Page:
When Great Movies Don’t Happen

Fanboy hearts everywhere were dashed recently when it was announced that Guillermo del Toro’s long-planned dream project, an adaptation of H.P. Lovecraft’s epic novel At The Mountains Of Madness, would not be going ahead.

The idea of fanboy-made-good del Toro helming a big-budget R-rated sci-fi horror involving giant shape-shifting monsters in Antarctica is enough to tickle the fancy of even the most cynical movie-lover. As this incredibly indepth New Yorker piece demonstrates, del Toro had put A LOT of work into the project. And it seems that for now, it’s not happening.

Drew McWeeny (that name will never stop amusing me) wrote a pragmatic piece explaining the thinking behind this over at HitFix, but his writing critically lacks the rage this news caused me to feel. That rage soon turned to grief, and when that subsided, I started thinking about other dream pairings of director and material that never came to pass.

Back when the Peter Jackson-produced, Neill Blomkamp-directed videogame adaptation Halo fell apart, crests fell the world over. But had that not occurred, we most certainly would not have been gifted the modern classic that was Blomkamp’s District 9. Conversely, witnessing the dazzling creativity that went into District 9 only made the prospect of a Blomkamp-directed Halo movie all the more tantalising.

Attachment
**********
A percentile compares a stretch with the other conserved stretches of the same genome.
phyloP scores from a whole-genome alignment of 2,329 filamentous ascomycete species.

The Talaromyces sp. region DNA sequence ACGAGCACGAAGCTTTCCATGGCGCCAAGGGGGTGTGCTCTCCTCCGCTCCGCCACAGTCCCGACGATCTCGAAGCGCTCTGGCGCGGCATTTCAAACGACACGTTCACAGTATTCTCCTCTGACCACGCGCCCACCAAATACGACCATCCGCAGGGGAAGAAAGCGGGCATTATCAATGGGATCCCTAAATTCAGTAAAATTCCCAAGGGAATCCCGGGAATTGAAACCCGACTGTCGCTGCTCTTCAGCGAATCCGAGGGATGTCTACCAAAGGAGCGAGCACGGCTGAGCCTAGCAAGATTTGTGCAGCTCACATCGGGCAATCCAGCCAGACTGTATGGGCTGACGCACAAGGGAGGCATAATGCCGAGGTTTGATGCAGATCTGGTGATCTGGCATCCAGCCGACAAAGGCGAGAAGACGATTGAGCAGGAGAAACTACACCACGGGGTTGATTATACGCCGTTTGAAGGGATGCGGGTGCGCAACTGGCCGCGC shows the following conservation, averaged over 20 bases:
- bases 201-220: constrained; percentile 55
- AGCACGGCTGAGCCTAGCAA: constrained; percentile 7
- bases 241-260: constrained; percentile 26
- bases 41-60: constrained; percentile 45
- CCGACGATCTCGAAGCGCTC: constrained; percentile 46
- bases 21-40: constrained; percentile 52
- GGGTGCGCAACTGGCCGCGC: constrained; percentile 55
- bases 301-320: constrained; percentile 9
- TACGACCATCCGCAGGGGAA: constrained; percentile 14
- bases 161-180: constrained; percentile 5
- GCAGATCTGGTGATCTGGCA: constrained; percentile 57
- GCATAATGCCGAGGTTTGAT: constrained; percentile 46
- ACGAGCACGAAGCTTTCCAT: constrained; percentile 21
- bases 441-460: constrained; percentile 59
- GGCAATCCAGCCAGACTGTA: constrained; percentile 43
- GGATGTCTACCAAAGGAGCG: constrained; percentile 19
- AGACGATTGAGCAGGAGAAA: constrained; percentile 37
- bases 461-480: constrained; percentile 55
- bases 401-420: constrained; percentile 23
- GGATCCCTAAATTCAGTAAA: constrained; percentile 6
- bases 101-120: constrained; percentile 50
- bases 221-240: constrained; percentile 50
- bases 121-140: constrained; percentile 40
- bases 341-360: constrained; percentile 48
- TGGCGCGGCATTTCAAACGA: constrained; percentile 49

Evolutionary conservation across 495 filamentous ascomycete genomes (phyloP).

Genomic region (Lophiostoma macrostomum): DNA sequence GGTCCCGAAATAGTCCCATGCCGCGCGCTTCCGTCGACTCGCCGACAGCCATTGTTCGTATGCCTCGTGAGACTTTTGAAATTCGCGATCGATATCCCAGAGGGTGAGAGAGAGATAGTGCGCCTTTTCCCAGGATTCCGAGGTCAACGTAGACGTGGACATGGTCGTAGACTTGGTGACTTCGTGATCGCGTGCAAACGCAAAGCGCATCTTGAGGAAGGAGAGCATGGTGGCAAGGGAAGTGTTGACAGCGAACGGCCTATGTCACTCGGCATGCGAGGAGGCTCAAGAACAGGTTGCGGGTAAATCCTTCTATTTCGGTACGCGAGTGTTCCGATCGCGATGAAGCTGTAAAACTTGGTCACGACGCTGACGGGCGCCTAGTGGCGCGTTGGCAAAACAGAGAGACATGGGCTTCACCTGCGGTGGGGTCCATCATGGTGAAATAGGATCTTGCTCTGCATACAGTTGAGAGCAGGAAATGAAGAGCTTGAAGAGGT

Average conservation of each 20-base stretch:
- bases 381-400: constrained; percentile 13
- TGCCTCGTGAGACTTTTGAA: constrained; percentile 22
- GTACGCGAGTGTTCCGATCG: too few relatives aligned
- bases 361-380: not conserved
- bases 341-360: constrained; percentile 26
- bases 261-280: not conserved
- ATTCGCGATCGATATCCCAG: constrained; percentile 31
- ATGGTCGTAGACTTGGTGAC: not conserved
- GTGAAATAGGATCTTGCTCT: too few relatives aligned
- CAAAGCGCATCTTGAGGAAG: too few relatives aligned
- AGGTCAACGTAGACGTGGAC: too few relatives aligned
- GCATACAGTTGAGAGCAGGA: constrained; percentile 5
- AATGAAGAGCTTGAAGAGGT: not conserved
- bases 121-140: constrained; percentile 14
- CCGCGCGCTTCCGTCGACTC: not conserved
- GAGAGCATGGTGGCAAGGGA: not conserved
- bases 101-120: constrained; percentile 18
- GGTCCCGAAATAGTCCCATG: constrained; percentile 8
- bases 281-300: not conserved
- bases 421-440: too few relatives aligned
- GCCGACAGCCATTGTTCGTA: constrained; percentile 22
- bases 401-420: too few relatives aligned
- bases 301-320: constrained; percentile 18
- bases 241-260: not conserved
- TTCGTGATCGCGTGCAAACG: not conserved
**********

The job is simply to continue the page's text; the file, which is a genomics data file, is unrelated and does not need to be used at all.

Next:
The Halo project is in other hands now; Blomkamp has stated outright that he’ll never go back to it, and his futuristic sci-fi flick Elysium is the upcoming film I am anticipating over all others. But to this day, I still can’t help imagining what his take on the Halo universe would be like, especially when you look at this short film he made to promote one of the videogames.

Before Zack Snyder got his hands on the property, Bournes Supremacy and Ultimatum director Paul Greengrass was developing an adaptation of seminal comic book Watchmen. I remain a defender of Snyder’s slickly faithful version, but it’s tempting to imagine what kind of gravitas the more politically-minded Greengrass would’ve brought to his version.

It’s important to remember though, sometimes it’s good when ambitious projects fall apart. Robert Zemeckis used to be my favourite director – this is the man behind the Back to the Future trilogy AND Who Framed Roger Rabbit. But with clinically detached films like The Polar Express and Beowulf, he’s been slowly disappearing down the CGI motion-capture rabbit hole. So I greeted news that his CGI Yellow Submarine project had fallen over with considerable glee. Now if this emperor would just put his clothes back on and make another live-action movie, I’ll be happy.

On a completely unrelated note, I recently got around to watching the newish Ben Stiller dramedy Greenberg, which unfortunately bypassed a cinematic release in this country. It was awesome. Stiller’s performance is pleasantly removed from his recent broad studio efforts, and recalls his stellar work in David O Russell’s underrated 1996 film Flirting With Disaster, which is very much worth renting.

Greenberg is directed by Noah Baumbach, the Wes Anderson collaborator (he co-wrote The Life Aquatic and Fantastic Mr. Fox) who garnered justly superlative notices for his 2005 film The Squid and the Whale. With Greenberg, Baumbach elicits Stiller’s best work in years while gently embracing the relaxedness of the “mumblecore” subgenre, typified by films like Baghead and Humpday. Mumblecore stalwarts Greta Gerwig (so charming as Natalie Portman’s friend in No Strings Attached) and Mark Duplass turn up, giving Stiller some wonderfully naturalistic performances to bounce off. In mellowing out a little, Stiller’s funnier than he’s been in years.